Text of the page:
, , , , , , , , , , , ,

Bounty-paintingBounty Day is on June 8th, and this year the festivities will be held on the 10th because it’s a weekend. Bounty Day is a major holiday on Norfolk Island, and celebrates the day that the descendants of the mutineers on the Bounty arrived on the island. The mutiny on the Bounty in 1789 is a tale which has often been told in books, movies, songs and TV shows, yet continues to be a subject of debate, with the relationship between Captain William Bligh and head mutineer Fletcher Christian at its centre.

There has been a tendency to portray Captain Bligh as a cruel tyrant who flogged his men into mutiny, but records show that his rule was generally mild and enlightened. For whatever reason, he and his master’s mate, Fletcher Christian, failed to get along. During the voyage, the ship’s crew enjoyed a lengthy stay on Tahiti, and its relaxed lifestyle seem to have made a return to naval discipline appear intolerable to the men; Bligh’s acid tongue, quick temper and insulting manner probably didn’t help.

Fletcher led the mutiny against Bligh while the ship was near Tonga, and took control of the Bounty, while Bligh and his loyalists were set afloat. The mutineers spent time in Tahiti, where Fletcher married Maimiti, the daughter of a local chief. From there, they kidnapped several of the locals and took them to Pitcairn Island, at that time uninhabited and incorrectly mapped. Once there, they sunk and burned the Bounty so that nobody could leave.

Perhaps they thought they had found an island paradise, but Pitcairn Island became plagued by murder, rape, slavery, alcoholism and insurrection. During one conflict, Fletcher Christian was reportedly killed, leaving behind his pregnant wife and their sons, Thursday October and Charles; his daughter Mary Ann was born after his death. Thursday and Charles are the ancestors of almost everyone with the surname Christian on Pitcairn and Norfolk Island, and the Christians are one of Norfolk Islands first families.

Norfolk Island was once a penal colony, and after the convicts had been repatriated to Tasmania, it was resettled in 1856 by people from Pitcairn Island, whose population (the descendants of mutineers and their Tahitian wives) had grown too large for it. Norfolk Island became part of the Commonwealth of Australia in 1901.

[If you have been worried about Captain Bligh all this time – don’t be. That capable seaman navigated his way to Timor across 3618 nautical miles of sea in 47 days, and made his way back to England, where he reported the mutiny to the Admiralty. Later he was appointed Governor of New South Wales, where he must have rubbed people up the wrong way again, as the Rum Rebellion saw him arrested and imprisoned by the rebels. Once all that mess had been sorted out, he was promoted].

Fletcher is an English surname which is an occupational name for an arrowsmith, someone who makes arrows. The word is derived from the Old French fleche, meaning “arrow”. It takes a great deal of skill to make arrows correctly, and during medieval times, the role of the fletcher became highly respected and well-paid.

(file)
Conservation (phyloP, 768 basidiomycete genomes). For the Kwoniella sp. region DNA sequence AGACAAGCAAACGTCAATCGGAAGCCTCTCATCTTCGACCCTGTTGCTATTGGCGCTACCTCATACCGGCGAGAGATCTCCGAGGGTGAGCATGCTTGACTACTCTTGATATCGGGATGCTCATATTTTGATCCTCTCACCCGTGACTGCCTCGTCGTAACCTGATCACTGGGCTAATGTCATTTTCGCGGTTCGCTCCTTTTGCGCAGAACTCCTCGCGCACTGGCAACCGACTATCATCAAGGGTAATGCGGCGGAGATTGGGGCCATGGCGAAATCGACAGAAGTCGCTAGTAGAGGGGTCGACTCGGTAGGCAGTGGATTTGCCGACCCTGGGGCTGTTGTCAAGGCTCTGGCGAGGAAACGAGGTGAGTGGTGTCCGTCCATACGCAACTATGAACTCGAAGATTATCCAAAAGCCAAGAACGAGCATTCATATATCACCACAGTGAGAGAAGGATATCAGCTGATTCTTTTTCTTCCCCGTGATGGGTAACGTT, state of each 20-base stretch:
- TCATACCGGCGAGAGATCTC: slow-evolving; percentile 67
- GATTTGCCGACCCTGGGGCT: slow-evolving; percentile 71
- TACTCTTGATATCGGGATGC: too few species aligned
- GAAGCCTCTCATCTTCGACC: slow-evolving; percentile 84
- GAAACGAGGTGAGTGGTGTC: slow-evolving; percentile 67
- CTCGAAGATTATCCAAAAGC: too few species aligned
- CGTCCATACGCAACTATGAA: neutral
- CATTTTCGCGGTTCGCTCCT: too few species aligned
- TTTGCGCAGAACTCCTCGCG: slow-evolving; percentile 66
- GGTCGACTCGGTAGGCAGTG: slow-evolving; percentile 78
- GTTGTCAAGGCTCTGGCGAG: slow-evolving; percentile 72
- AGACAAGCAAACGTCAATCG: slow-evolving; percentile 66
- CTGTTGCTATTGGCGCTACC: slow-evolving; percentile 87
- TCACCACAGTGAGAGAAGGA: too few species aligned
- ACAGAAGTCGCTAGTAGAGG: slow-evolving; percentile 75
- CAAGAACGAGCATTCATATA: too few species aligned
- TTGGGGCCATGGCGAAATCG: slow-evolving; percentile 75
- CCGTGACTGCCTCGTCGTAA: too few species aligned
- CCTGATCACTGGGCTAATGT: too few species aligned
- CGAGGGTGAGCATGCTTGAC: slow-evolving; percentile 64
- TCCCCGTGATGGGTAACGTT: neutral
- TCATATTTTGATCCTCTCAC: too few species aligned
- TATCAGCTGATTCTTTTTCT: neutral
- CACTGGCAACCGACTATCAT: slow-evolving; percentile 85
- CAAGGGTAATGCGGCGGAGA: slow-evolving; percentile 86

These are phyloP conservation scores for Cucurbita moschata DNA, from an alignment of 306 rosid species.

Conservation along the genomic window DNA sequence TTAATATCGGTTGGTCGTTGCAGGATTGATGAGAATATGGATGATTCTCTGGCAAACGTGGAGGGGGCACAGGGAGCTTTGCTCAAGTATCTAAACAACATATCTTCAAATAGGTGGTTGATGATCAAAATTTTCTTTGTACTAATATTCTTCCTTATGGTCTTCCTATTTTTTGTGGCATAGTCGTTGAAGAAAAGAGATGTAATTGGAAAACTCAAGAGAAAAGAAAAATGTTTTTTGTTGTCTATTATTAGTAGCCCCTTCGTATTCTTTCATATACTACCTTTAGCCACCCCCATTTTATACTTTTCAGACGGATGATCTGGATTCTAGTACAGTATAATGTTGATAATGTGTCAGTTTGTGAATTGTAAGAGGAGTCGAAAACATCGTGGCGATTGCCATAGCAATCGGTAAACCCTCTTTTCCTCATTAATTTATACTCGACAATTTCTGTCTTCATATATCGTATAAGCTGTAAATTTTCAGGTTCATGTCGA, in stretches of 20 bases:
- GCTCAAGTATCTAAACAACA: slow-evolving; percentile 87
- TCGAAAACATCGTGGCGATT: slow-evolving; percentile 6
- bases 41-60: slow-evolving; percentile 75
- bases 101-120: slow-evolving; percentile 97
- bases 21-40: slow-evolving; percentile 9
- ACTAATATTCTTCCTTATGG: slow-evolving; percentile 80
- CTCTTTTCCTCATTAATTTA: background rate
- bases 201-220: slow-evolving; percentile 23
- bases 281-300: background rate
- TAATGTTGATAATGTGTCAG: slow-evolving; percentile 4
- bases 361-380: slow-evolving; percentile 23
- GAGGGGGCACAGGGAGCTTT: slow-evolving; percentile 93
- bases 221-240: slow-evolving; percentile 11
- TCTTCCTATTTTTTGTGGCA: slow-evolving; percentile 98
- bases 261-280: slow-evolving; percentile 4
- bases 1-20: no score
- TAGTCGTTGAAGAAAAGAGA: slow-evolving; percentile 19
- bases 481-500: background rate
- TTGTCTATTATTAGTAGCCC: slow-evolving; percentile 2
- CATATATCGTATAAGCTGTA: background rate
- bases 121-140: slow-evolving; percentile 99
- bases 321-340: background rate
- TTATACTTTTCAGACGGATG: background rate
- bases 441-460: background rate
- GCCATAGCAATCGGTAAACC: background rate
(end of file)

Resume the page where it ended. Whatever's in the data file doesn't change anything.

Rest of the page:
The Fletchers trace their descent from Jean de la Fleche, a Norman noble who was granted lands in Yorkshire by William the Conqueror. Jean’s descendant, Sir Bernard Fletcher, moved to Scotland, where he was granted lands by King David I. The Fletchers forged strong relationships with the Campbells, the Stewarts and the McGregors; one of the Fletchers is said to have saved the life of Rob Roy McGregor when he was wounded. The Fletcher line continued their involvement in arrowsmithing for royalty and the nobility for several centuries.

The most famous Australian with the first name Fletcher is probably Sir (David) Fletcher Jones, the son of a Cornish miner who started his own highly successful menswear business in the 1920s. Fletcher Jones is credited with transforming men’s fashion in Australia, which gives this name a conservative, yet stylish, feel.

Fletcher began charting in New South Wales in the 1990s, when it debuted at #365. It peaked in 2009 at #156, and is currently stable at #178. Fletcher is #152 in Victoria, and is significantly more popular in Tasmania, where it is in the Top 100 at #56.

Given the connection between the islands of Pitcairn, Norfolk and Tasmania, it seems apt that Fletcher Christian’s forename should be most popular there. Another Tasmanian connection to the name is that Errol Flynn’s first film role was playing Fletcher Christian in In the Wake of the Bounty.

The name Fletcher is more popular in Australia than elsewhere – in the US, Fletcher is #790 and rising, and in the UK it is #253 and rising.

As surnames for boys become ever more popular, Fletcher is another which seems as if it has plenty of room for growth. The flipside to Archer, it connects us to an enigmatic adventurer who founded an island dynasty, and continues to haunt our imaginations.

POLL RESULT: Fletcher received an approval rating of 88%. 32% of people liked it, and 28% loved it.